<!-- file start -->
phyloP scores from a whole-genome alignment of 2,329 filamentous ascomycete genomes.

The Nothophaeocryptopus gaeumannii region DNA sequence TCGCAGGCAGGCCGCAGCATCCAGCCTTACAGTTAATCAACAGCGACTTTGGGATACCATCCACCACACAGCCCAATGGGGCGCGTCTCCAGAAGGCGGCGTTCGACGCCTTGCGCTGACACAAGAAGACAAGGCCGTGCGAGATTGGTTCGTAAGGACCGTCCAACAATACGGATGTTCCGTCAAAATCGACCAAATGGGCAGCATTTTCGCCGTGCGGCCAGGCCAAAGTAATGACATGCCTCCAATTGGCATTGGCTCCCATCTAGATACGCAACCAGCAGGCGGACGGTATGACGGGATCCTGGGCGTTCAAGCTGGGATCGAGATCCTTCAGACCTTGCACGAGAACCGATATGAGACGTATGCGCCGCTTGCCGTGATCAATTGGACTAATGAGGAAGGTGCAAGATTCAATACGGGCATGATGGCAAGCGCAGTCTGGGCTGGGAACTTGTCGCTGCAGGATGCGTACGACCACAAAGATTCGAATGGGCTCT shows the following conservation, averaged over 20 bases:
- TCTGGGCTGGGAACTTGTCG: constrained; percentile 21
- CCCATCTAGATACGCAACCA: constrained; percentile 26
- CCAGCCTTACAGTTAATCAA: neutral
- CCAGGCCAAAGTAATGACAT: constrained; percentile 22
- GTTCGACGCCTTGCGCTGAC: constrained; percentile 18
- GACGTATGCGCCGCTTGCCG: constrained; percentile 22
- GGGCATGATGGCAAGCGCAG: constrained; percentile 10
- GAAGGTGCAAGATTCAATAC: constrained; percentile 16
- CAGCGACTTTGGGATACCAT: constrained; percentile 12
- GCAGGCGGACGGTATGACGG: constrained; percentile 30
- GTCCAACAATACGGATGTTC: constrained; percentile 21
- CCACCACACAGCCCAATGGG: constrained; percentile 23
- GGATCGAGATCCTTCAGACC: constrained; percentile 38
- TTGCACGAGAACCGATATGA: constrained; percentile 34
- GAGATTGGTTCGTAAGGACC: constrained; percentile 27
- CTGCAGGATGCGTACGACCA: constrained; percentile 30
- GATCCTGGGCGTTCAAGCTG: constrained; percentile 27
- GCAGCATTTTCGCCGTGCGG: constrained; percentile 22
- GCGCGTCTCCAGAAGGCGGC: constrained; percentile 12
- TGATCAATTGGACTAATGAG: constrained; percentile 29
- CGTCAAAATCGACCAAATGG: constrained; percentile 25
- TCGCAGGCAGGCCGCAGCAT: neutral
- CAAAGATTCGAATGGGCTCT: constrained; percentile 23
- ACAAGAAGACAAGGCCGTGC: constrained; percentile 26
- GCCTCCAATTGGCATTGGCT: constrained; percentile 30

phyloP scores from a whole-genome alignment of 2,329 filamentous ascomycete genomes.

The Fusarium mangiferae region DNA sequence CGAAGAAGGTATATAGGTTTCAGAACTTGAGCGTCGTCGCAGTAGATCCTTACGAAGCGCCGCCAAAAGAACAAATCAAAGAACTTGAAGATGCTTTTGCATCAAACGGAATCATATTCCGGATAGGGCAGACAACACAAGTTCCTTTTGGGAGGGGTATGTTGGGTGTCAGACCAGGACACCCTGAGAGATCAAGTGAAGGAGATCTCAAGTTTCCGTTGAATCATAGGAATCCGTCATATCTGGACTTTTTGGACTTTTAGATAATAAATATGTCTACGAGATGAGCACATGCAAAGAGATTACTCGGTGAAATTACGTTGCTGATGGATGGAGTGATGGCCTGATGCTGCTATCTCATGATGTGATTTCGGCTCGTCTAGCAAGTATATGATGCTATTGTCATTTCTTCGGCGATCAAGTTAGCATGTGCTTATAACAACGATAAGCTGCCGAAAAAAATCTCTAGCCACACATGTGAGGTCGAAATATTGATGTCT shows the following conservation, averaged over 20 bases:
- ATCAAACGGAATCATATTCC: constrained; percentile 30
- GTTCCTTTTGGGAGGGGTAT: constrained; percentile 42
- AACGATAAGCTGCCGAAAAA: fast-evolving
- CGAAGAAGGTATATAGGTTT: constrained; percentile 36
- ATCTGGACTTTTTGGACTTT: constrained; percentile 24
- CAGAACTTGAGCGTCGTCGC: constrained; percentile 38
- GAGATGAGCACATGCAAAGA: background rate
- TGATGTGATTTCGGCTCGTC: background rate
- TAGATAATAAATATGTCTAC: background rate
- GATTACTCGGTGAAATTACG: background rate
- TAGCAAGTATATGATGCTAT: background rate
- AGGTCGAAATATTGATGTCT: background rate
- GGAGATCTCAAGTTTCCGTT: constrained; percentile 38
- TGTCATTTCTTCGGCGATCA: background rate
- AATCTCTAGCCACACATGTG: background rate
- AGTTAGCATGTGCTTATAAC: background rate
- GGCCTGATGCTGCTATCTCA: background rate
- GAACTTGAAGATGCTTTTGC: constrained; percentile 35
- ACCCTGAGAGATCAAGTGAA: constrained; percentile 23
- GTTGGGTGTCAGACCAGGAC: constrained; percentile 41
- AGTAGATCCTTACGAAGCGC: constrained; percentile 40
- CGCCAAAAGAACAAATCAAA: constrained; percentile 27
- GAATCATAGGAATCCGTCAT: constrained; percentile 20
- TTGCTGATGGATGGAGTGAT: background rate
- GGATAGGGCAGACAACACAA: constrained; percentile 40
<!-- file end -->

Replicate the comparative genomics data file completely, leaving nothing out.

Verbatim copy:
phyloP scores from a whole-genome alignment of 2,329 filamentous ascomycete genomes.

The Nothophaeocryptopus gaeumannii region DNA sequence TCGCAGGCAGGCCGCAGCATCCAGCCTTACAGTTAATCAACAGCGACTTTGGGATACCATCCACCACACAGCCCAATGGGGCGCGTCTCCAGAAGGCGGCGTTCGACGCCTTGCGCTGACACAAGAAGACAAGGCCGTGCGAGATTGGTTCGTAAGGACCGTCCAACAATACGGATGTTCCGTCAAAATCGACCAAATGGGCAGCATTTTCGCCGTGCGGCCAGGCCAAAGTAATGACATGCCTCCAATTGGCATTGGCTCCCATCTAGATACGCAACCAGCAGGCGGACGGTATGACGGGATCCTGGGCGTTCAAGCTGGGATCGAGATCCTTCAGACCTTGCACGAGAACCGATATGAGACGTATGCGCCGCTTGCCGTGATCAATTGGACTAATGAGGAAGGTGCAAGATTCAATACGGGCATGATGGCAAGCGCAGTCTGGGCTGGGAACTTGTCGCTGCAGGATGCGTACGACCACAAAGATTCGAATGGGCTCT shows the following conservation, averaged over 20 bases:
- TCTGGGCTGGGAACTTGTCG: constrained; percentile 21
- CCCATCTAGATACGCAACCA: constrained; percentile 26
- CCAGCCTTACAGTTAATCAA: neutral
- CCAGGCCAAAGTAATGACAT: constrained; percentile 22
- GTTCGACGCCTTGCGCTGAC: constrained; percentile 18
- GACGTATGCGCCGCTTGCCG: constrained; percentile 22
- GGGCATGATGGCAAGCGCAG: constrained; percentile 10
- GAAGGTGCAAGATTCAATAC: constrained; percentile 16
- CAGCGACTTTGGGATACCAT: constrained; percentile 12
- GCAGGCGGACGGTATGACGG: constrained; percentile 30
- GTCCAACAATACGGATGTTC: constrained; percentile 21
- CCACCACACAGCCCAATGGG: constrained; percentile 23
- GGATCGAGATCCTTCAGACC: constrained; percentile 38
- TTGCACGAGAACCGATATGA: constrained; percentile 34
- GAGATTGGTTCGTAAGGACC: constrained; percentile 27
- CTGCAGGATGCGTACGACCA: constrained; percentile 30
- GATCCTGGGCGTTCAAGCTG: constrained; percentile 27
- GCAGCATTTTCGCCGTGCGG: constrained; percentile 22
- GCGCGTCTCCAGAAGGCGGC: constrained; percentile 12
- TGATCAATTGGACTAATGAG: constrained; percentile 29
- CGTCAAAATCGACCAAATGG: constrained; percentile 25
- TCGCAGGCAGGCCGCAGCAT: neutral
- CAAAGATTCGAATGGGCTCT: constrained; percentile 23
- ACAAGAAGACAAGGCCGTGC: constrained; percentile 26
- GCCTCCAATTGGCATTGGCT: constrained; percentile 30

phyloP scores from a whole-genome alignment of 2,329 filamentous ascomycete genomes.

The Fusarium mangiferae region DNA sequence CGAAGAAGGTATATAGGTTTCAGAACTTGAGCGTCGTCGCAGTAGATCCTTACGAAGCGCCGCCAAAAGAACAAATCAAAGAACTTGAAGATGCTTTTGCATCAAACGGAATCATATTCCGGATAGGGCAGACAACACAAGTTCCTTTTGGGAGGGGTATGTTGGGTGTCAGACCAGGACACCCTGAGAGATCAAGTGAAGGAGATCTCAAGTTTCCGTTGAATCATAGGAATCCGTCATATCTGGACTTTTTGGACTTTTAGATAATAAATATGTCTACGAGATGAGCACATGCAAAGAGATTACTCGGTGAAATTACGTTGCTGATGGATGGAGTGATGGCCTGATGCTGCTATCTCATGATGTGATTTCGGCTCGTCTAGCAAGTATATGATGCTATTGTCATTTCTTCGGCGATCAAGTTAGCATGTGCTTATAACAACGATAAGCTGCCGAAAAAAATCTCTAGCCACACATGTGAGGTCGAAATATTGATGTCT shows the following conservation, averaged over 20 bases:
- ATCAAACGGAATCATATTCC: constrained; percentile 30
- GTTCCTTTTGGGAGGGGTAT: constrained; percentile 42
- AACGATAAGCTGCCGAAAAA: fast-evolving
- CGAAGAAGGTATATAGGTTT: constrained; percentile 36
- ATCTGGACTTTTTGGACTTT: constrained; percentile 24
- CAGAACTTGAGCGTCGTCGC: constrained; percentile 38
- GAGATGAGCACATGCAAAGA: background rate
- TGATGTGATTTCGGCTCGTC: background rate
- TAGATAATAAATATGTCTAC: background rate
- GATTACTCGGTGAAATTACG: background rate
- TAGCAAGTATATGATGCTAT: background rate
- AGGTCGAAATATTGATGTCT: background rate
- GGAGATCTCAAGTTTCCGTT: constrained; percentile 38
- TGTCATTTCTTCGGCGATCA: background rate
- AATCTCTAGCCACACATGTG: background rate
- AGTTAGCATGTGCTTATAAC: background rate
- GGCCTGATGCTGCTATCTCA: background rate
- GAACTTGAAGATGCTTTTGC: constrained; percentile 35
- ACCCTGAGAGATCAAGTGAA: constrained; percentile 23
- GTTGGGTGTCAGACCAGGAC: constrained; percentile 41
- AGTAGATCCTTACGAAGCGC: constrained; percentile 40
- CGCCAAAAGAACAAATCAAA: constrained; percentile 27
- GAATCATAGGAATCCGTCAT: constrained; percentile 20
- TTGCTGATGGATGGAGTGAT: background rate
- GGATAGGGCAGACAACACAA: constrained; percentile 40